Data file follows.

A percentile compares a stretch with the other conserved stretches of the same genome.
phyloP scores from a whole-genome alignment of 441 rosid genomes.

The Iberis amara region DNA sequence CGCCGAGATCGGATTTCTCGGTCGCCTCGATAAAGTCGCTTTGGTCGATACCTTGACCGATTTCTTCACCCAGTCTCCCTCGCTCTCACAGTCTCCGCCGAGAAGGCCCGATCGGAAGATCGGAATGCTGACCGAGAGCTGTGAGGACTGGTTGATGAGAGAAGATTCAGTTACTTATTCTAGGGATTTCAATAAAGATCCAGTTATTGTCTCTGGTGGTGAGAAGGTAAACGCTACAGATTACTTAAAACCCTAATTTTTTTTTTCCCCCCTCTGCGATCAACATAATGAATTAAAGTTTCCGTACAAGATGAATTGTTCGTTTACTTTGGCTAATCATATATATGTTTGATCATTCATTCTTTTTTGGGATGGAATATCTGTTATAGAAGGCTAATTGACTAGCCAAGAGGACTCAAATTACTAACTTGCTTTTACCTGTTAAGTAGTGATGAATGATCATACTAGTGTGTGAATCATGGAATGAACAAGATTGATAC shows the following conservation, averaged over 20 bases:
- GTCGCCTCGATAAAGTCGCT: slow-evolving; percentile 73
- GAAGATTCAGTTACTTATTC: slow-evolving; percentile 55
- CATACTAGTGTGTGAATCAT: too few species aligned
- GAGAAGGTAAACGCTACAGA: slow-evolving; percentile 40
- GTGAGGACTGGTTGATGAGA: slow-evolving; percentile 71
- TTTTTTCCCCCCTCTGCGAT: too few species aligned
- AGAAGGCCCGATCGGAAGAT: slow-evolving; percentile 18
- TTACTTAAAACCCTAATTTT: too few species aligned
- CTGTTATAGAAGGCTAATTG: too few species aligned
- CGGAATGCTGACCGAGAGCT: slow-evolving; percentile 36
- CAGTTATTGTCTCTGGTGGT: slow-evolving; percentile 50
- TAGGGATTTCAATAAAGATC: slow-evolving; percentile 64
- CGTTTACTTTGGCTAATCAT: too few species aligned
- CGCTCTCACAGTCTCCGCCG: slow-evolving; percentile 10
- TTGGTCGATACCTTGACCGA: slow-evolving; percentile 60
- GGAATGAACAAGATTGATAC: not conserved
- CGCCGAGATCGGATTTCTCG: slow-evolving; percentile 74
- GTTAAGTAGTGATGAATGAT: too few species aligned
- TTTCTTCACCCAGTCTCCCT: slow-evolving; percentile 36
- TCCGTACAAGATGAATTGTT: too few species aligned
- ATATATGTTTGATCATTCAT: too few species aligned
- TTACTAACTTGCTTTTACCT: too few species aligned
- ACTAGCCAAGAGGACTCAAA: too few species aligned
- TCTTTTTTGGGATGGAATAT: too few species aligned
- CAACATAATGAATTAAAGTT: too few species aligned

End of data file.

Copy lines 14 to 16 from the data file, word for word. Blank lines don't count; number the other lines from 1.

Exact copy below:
- CAGTTATTGTCTCTGGTGGT: slow-evolving; percentile 50
- TAGGGATTTCAATAAAGATC: slow-evolving; percentile 64
- CGTTTACTTTGGCTAATCAT: too few species aligned